Charting: The Legal Aspects


By Pat McLean, Executive Director

A complete, accurate and up-to-date chart is the primary and most fundamental means of communication among the various members of a health care team. 1 While the most important purpose of documentation is communication, 2 the potential usefulness of the record in protecting the nurse from ill-founded accusations of negligence or other improper conduct is almost as important. 3

Since 1970, when the Supreme Court of Canada ruled in the landmark case of Ares v. Venner that nurses' notes were admissible into evidence as prima facie proof of the truth of the facts and events recorded if they were " made contemporaneously by someone having a personal knowledge of the matters then being recorded and under a duty to make the entry or record", 4 the patient's chart has become an important legal document that can provide either a major weapon to a plaintiff or a formidable defence to a defendant 5 in a court of law.

The Ares case arose out of a weekend skiing accident. G, a 21 year old student, was admitted to a rural hospital emergency room with a comminuted fracture of the right tibia and fibula. Dr. V. operated to reduce the fracture. He applied a toe to upper thigh cast. From the time the cast was applied until the patient was transferred to a larger facility on Thursday, the nurses carefully documented their observations: the patient's toes were numb, swollen, blue, there was no movement in them and they were insensitive to pinpricks or pinching. Tuesday, they were cool to touch. Dr. V. split the cast on Wednesday. The specialists who saw G. in Edmonton found marked ischemia in the fracture site with extensive muscle and nerve damage necessitating amputation.

G. sued Dr.V. and the rural hospital, including its nurses. The case against the nurses and the hospital was dropped, however, due to the thorough charting of the nurses' observations and their timely communications to the physician. The lawyer for the physician tried to have the nurses' notes excluded from evidence. The Supreme Court's ruling that the notes were admissible as proof of the facts was fatal to Dr. V.'s case and he was held liable to the plaintiff.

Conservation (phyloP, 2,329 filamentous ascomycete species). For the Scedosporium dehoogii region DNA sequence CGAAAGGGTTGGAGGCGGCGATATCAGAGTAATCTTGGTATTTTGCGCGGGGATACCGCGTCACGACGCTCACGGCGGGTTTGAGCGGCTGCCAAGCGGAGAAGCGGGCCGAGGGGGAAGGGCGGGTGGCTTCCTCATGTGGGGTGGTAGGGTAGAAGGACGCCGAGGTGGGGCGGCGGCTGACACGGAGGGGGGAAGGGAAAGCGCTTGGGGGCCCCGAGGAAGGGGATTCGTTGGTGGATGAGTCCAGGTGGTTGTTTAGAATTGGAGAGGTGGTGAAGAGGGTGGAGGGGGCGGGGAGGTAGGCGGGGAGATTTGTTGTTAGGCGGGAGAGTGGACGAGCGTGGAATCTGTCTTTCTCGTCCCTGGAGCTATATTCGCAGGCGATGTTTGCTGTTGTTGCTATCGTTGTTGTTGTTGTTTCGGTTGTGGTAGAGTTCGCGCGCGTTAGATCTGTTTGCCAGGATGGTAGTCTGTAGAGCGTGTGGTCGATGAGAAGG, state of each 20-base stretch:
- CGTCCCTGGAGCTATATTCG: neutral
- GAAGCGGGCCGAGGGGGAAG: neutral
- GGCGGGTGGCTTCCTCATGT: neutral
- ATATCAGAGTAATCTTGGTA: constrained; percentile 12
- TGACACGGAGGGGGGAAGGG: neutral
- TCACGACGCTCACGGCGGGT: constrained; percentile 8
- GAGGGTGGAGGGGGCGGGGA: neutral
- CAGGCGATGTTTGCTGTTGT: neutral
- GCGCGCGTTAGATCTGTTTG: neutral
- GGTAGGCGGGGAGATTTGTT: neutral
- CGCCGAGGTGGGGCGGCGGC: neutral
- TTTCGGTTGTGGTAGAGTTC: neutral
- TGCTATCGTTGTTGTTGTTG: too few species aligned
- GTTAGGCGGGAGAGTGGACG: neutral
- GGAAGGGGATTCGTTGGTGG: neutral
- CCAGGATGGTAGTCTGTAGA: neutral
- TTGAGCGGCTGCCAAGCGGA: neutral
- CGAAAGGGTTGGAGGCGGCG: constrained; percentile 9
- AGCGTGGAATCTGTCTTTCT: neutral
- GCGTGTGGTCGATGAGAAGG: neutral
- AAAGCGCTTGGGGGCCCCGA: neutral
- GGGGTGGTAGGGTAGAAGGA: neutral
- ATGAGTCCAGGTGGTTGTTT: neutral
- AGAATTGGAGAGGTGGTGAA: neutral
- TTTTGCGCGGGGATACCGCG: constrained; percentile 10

In a 1993 Ontario case, 6 an emergency room physician and a general practitioner were both found negligent for failure to adequately respond to the nurses' notes.

A man was brought to the hospital by his wife because he was hallucinating. The admitting nurse recorded that the patient presented with "dementia NYD", that he was a "psych-pt", that he was "hallucinating, paranoid - no hx of psych problems". She also recorded on the Nursing Record that the patient's wife had stated the patient was "hallucinating, paranoid, suicidal" and that he looked "dehydrated - very paranoid and vague". He was seen by an ER physician, his general practitioner, a psychiatrist and an internist. Two days later, he jumped or fell through a closed seventh floor window in his hospital room and sustained severe permanent injuries. He sued the physicians, the hospital and the nurses for failure to prevent this incident.

Again, thanks to the nurse's documentation, the case against the nurses and the hospital was dropped. The Emergency Room doctor was found negligent for failure to make a risk assessment of the patient based on "the urgent nature of Nurse D's note." The judge held that "nurses notes must form the basis or starting point for an emergency room doctor's opinion, and of course the treatment he subsequently renders." The general practitioner was also found negligent because he "failed to read and respond adequately to the nurses' note by not ordering more direct and stricter supervision of Mr. S." 7

Incomplete charting and a communication book that highlighted problems in an emergency department provided a major weapon to the plaintiff in the tragic case of Lahey v. Craig.8 A 55 year old lawyer suffering an asthma attack was brought into emergency by his wife. The court attributed his death to the negligence of the hospital.

He was assessed by a nurse and an emergency room physician on admission and a Ventolin aerosol with oxygen was ordered. When the nurse went to get the Ventolin from the crash cart, it was not there. Several nurses went looking for it, but none was found. They called the respiratory therapist (RT), who also spent some time looking for Ventolin before going to get some from his department, which was some distance away. When he finally returned, he started the aerosol on air instead of oxygen. The patient went into respiratory arrest.

The judge stated that "The patient's clinical record or chart...should provide quick and accurate answers to any questions any interested party would ever ask about the care and death of a patient. That unfortunately is not the case with the chart of Mr. L. (His) chart has omissions, inaccuracies, errors, uninitialed alterations and other deficiencies. Dr. C. made no entry at all on the chart. The nurses who were actively involved in the search for Ventolin and treating Mr. L. made no notes on the chart."